First, let me set the record straight—I don’t dislike winter by any means. To be honest, I rather enjoy the changing of the seasons from spring to summer to fall to winter, because each season has its good points. Winter is a time to relax and recharge, content in the knowledge that the grass isn’t growing too long and that you can’t work in the fields even if you wanted to. It’s a time to focus on indoor projects and plan ahead for the spring.
But of course after a while, winter can get rather frustrating. As of last week, I’m officially ready for winter to end.
I feel this way every year. Where I live, in the upper Midwest, the end of February and early March tend to bring warmer weather, and with the warmer weather comes snow (lots of snow!), which promptly starts to melt in the heat of the sun. Unfortunately, it’s still not warm enough for the temperatures to stay above freezing for more than a few hours around midday, which means that the melting snow freezes solid during the night, creating very icy (and slippery) conditions.
These wintry conditions have been particularly frustrating this year, and my tools for snow removal—various types of shovels as well as blowers and snowplows—have been getting plenty of use. For example, all winter long, snow has been accumulating on the roof of my hay barn, but the recent warm days and cold nights caused a large amount of snow to slide off the roof, pile up in front of the door—and freeze solid. Armed with snow shovels, metal digging shovels and spades, three people spent the better part of half an hour to dig a path through the resulting three-foot snow pile.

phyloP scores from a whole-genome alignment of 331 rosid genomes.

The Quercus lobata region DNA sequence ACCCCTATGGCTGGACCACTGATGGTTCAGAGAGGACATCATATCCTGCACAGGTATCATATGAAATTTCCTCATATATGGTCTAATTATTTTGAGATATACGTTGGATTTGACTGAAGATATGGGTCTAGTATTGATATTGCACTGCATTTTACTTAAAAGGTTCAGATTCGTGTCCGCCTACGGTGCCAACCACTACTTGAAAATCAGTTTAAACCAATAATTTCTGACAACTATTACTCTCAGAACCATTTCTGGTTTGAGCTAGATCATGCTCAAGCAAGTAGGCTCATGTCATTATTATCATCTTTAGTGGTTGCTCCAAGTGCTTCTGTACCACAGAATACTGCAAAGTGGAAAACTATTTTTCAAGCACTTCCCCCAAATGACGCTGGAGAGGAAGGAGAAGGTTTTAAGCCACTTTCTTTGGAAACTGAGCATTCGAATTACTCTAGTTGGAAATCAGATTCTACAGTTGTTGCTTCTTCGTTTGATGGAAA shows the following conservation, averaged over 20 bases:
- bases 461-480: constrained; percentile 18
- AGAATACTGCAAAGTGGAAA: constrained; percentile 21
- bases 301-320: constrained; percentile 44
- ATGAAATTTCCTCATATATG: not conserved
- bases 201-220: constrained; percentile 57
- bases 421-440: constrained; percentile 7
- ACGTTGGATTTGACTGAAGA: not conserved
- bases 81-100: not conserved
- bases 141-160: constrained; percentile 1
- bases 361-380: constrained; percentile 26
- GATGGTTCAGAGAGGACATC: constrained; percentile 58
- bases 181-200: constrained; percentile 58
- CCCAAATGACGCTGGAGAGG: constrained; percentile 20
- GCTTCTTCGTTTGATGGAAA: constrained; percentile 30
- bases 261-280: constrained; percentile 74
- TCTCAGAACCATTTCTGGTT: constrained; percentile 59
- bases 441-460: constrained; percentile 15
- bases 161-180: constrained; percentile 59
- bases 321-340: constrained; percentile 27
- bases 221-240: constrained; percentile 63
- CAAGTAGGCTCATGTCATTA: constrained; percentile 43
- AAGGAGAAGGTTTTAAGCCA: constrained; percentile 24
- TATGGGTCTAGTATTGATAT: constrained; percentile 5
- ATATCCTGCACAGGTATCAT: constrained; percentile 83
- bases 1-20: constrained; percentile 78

But that’s not all. Slippery ice patches have been forming on every path to and from the farm outbuildings, as well as in the driveway and in front of doorways. Basically, any location that sees frequent human or vehicle traffic has turned to ice as the result of snow repeatedly melting and refreezing. Equipped with safety goggles, I’ve had to take my digging bar and metal digging shovel all over the farm, chipping away at the ice in an attempt to break it up and make conditions safer.
And—oh yes—winter also has subtle effects on smaller outbuildings. Snow and ice inevitably builds up in the frame of doorways, making it difficult to shut the doors and requiring a human to chip away at these ice patches as well. When the temperature dips down below 0 degrees F, the buildings themselves seem to react to the extreme cold—all of a sudden, getting even an ice-free door to shut requires some effort.
If there’s one bright side to all of this, it’s that the same warm weather that is causing ice to form and snow to fall is a sure sign that spring is near. I can already feel in the air that the shifting of the seasons is coming—and believe me, I’m ready to welcome spring with open arms!